Are you done with the excessive efforts to limit virus exposure? Maybe feeling as though wearing a mask, social distancing and limited capacity at your favorite digs are just getting to be too much?
For many families dealing with a high-risk illness, the COVID-19 pandemic response measures are old hat. The majority of these individuals and their families already factor some or all of these additional steps into their daily lives 365 days a year, 24/7. For those of us in this situation, ignoring the possibilities of exposure and infection are not optional.
It is a matter of life or death.
Those are bold statements, I know. However, that doesn’t change the reality. Heightened vigilance around the countless microscopic cells that rage war on the bodies of those we love is crucial
Was that cart cleaned? Did Timmy lick the handrail? How are we going to tell our parents we cannot attend our holiday get-together because Aunt Lisa is ill? Will work allow us time off if Johnny is hospitalized? What if this virus becomes life-threatening for our child?
Speaking from personal experience, this is a heavy burden to carry. An offer to share the load from family and friends goes a long way to helping these individuals and families feel supported.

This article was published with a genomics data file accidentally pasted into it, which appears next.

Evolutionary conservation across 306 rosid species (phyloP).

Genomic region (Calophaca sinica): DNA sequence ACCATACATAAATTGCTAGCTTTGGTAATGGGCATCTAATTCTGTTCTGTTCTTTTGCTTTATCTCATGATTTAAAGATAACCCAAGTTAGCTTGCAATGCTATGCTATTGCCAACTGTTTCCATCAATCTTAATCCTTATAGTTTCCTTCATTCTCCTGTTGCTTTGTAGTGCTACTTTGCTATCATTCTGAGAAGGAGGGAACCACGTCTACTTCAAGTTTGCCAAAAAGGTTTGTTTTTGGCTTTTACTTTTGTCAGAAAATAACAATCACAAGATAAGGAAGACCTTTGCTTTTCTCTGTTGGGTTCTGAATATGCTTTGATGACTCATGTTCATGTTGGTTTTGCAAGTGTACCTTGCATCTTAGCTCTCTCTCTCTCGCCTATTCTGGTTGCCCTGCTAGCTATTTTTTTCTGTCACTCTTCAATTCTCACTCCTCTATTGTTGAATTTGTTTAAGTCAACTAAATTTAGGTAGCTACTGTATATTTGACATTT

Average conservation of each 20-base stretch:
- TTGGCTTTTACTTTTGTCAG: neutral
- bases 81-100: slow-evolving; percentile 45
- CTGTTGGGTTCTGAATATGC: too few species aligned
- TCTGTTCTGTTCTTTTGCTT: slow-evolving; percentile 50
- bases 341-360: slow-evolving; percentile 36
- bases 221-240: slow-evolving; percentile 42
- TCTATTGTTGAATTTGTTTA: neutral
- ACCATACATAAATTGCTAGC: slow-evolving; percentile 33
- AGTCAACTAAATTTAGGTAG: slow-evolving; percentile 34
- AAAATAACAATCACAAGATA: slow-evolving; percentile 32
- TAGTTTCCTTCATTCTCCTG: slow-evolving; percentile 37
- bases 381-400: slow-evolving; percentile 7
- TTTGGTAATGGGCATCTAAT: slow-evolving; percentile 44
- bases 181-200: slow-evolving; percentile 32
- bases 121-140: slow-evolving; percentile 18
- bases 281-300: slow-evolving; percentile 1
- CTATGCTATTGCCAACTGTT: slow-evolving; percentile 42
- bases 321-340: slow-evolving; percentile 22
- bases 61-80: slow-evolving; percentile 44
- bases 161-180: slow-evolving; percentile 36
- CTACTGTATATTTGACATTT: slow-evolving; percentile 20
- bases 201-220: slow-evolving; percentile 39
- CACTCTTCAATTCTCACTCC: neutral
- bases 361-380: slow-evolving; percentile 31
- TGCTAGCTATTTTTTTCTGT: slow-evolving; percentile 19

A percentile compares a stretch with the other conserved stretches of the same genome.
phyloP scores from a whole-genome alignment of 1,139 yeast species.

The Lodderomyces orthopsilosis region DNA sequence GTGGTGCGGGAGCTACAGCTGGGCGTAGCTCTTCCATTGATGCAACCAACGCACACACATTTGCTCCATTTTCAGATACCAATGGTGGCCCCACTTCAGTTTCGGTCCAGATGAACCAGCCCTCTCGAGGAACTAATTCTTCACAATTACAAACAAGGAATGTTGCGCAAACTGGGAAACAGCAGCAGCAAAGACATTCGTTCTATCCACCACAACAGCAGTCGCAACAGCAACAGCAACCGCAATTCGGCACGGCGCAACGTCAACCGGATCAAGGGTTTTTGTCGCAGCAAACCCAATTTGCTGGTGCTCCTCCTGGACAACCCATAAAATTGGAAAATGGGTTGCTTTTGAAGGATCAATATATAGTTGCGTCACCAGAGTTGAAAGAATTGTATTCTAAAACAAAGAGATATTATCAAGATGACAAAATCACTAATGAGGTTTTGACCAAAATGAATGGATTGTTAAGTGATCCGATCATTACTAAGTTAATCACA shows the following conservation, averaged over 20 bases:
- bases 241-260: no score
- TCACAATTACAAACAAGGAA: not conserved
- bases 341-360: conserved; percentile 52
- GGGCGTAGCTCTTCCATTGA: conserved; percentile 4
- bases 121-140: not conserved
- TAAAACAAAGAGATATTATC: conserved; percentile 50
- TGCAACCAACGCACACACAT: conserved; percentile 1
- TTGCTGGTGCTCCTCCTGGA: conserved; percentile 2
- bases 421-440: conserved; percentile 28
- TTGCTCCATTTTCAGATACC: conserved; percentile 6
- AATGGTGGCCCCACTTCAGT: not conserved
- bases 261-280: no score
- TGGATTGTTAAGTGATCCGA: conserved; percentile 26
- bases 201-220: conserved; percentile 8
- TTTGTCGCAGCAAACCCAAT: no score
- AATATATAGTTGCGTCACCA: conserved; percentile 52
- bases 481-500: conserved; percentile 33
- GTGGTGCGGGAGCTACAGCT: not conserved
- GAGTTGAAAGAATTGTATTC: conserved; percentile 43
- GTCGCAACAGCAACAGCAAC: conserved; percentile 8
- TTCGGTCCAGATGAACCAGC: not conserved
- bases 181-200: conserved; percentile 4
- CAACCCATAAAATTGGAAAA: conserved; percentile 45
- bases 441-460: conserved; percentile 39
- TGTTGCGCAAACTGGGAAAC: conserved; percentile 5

What can you do to help these high-risk individuals now and well after the COVID-19 pandemic passes?
Here are a few considerations:
- Call Ahead With Updates — When you or someone in your home is ill (or have been exposed to others who have been), call these families in advance to give them the option of not gathering. Otherwise, whether intended or not, you may be passing along feelings of guilt to the people you care about most.
- Thoroughly Clean — If you do gather, put a little extra attention into cleaning common surfaces. Reaching out to explain you have not only thought about these aspects of their visit, but also taken time to factor in their needs. This will help put their minds at ease and allow them to enjoy your time together.
- Be Flexible — Forgoing a certain event or gathering without these loved ones seems inconceivable. Instead, extend an offer to reschedule when you or they are well.
- Join In — For those requiring masks in public places, consider wearing a mask yourself. This is especially appreciated by children and young adults who are sensitive to what others may think of them.
- Serve others — If you have the means and time, prepare a meal or gather ingredients for a meal, to save them a trip and prevent added exposure to the virus.
- Share a Little Love — In the worst case, if they are hospitalized, resist the urge to visit and instead send cards, balloons, or activity books to entertain their long hours without further exposure to other illnesses.
While this may seem like a lot to ask, taking even one of these steps will provide feelings of comfort, comradery, and support to those high-risk individuals waging battles against illnesses that already alter so many aspects of their daily lives.
Consider the steps as an act of kindness and love, rather than of annoyance.
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